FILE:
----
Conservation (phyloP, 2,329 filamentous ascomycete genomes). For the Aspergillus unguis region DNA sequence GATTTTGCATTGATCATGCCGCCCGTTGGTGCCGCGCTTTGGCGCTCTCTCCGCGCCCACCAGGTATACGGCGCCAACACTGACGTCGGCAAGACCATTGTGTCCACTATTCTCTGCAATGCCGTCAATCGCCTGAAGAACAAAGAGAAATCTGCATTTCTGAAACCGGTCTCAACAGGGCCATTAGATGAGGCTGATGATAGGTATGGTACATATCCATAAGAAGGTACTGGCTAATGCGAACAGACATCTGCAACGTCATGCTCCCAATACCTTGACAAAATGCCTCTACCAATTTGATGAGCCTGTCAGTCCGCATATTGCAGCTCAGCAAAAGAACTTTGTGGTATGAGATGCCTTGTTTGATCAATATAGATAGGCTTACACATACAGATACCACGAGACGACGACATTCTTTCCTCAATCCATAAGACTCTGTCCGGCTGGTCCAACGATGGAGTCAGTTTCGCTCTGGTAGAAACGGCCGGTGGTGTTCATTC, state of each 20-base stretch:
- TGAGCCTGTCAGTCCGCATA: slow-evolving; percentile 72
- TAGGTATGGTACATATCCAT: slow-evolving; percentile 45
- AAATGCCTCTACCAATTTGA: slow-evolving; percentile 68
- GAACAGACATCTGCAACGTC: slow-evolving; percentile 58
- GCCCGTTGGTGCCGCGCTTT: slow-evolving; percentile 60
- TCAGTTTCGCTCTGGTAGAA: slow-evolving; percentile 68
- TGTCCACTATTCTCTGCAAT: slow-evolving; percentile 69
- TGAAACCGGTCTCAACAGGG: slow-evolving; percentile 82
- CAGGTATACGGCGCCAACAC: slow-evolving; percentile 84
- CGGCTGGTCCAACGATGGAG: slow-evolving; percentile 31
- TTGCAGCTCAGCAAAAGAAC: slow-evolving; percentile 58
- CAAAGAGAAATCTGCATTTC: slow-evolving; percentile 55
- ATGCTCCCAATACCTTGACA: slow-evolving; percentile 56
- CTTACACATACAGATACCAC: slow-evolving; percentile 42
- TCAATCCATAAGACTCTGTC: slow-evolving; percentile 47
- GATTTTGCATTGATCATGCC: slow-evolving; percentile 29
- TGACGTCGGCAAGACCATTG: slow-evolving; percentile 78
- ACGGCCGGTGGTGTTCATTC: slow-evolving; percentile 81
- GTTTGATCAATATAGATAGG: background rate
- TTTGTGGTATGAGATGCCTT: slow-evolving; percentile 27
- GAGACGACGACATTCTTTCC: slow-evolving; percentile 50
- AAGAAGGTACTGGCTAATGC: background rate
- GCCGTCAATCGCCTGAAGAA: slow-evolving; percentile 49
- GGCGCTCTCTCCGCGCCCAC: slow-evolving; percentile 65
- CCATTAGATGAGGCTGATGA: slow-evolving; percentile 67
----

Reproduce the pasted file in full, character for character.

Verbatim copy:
Conservation (phyloP, 2,329 filamentous ascomycete genomes). For the Aspergillus unguis region DNA sequence GATTTTGCATTGATCATGCCGCCCGTTGGTGCCGCGCTTTGGCGCTCTCTCCGCGCCCACCAGGTATACGGCGCCAACACTGACGTCGGCAAGACCATTGTGTCCACTATTCTCTGCAATGCCGTCAATCGCCTGAAGAACAAAGAGAAATCTGCATTTCTGAAACCGGTCTCAACAGGGCCATTAGATGAGGCTGATGATAGGTATGGTACATATCCATAAGAAGGTACTGGCTAATGCGAACAGACATCTGCAACGTCATGCTCCCAATACCTTGACAAAATGCCTCTACCAATTTGATGAGCCTGTCAGTCCGCATATTGCAGCTCAGCAAAAGAACTTTGTGGTATGAGATGCCTTGTTTGATCAATATAGATAGGCTTACACATACAGATACCACGAGACGACGACATTCTTTCCTCAATCCATAAGACTCTGTCCGGCTGGTCCAACGATGGAGTCAGTTTCGCTCTGGTAGAAACGGCCGGTGGTGTTCATTC, state of each 20-base stretch:
- TGAGCCTGTCAGTCCGCATA: slow-evolving; percentile 72
- TAGGTATGGTACATATCCAT: slow-evolving; percentile 45
- AAATGCCTCTACCAATTTGA: slow-evolving; percentile 68
- GAACAGACATCTGCAACGTC: slow-evolving; percentile 58
- GCCCGTTGGTGCCGCGCTTT: slow-evolving; percentile 60
- TCAGTTTCGCTCTGGTAGAA: slow-evolving; percentile 68
- TGTCCACTATTCTCTGCAAT: slow-evolving; percentile 69
- TGAAACCGGTCTCAACAGGG: slow-evolving; percentile 82
- CAGGTATACGGCGCCAACAC: slow-evolving; percentile 84
- CGGCTGGTCCAACGATGGAG: slow-evolving; percentile 31
- TTGCAGCTCAGCAAAAGAAC: slow-evolving; percentile 58
- CAAAGAGAAATCTGCATTTC: slow-evolving; percentile 55
- ATGCTCCCAATACCTTGACA: slow-evolving; percentile 56
- CTTACACATACAGATACCAC: slow-evolving; percentile 42
- TCAATCCATAAGACTCTGTC: slow-evolving; percentile 47
- GATTTTGCATTGATCATGCC: slow-evolving; percentile 29
- TGACGTCGGCAAGACCATTG: slow-evolving; percentile 78
- ACGGCCGGTGGTGTTCATTC: slow-evolving; percentile 81
- GTTTGATCAATATAGATAGG: background rate
- TTTGTGGTATGAGATGCCTT: slow-evolving; percentile 27
- GAGACGACGACATTCTTTCC: slow-evolving; percentile 50
- AAGAAGGTACTGGCTAATGC: background rate
- GCCGTCAATCGCCTGAAGAA: slow-evolving; percentile 49
- GGCGCTCTCTCCGCGCCCAC: slow-evolving; percentile 65
- CCATTAGATGAGGCTGATGA: slow-evolving; percentile 67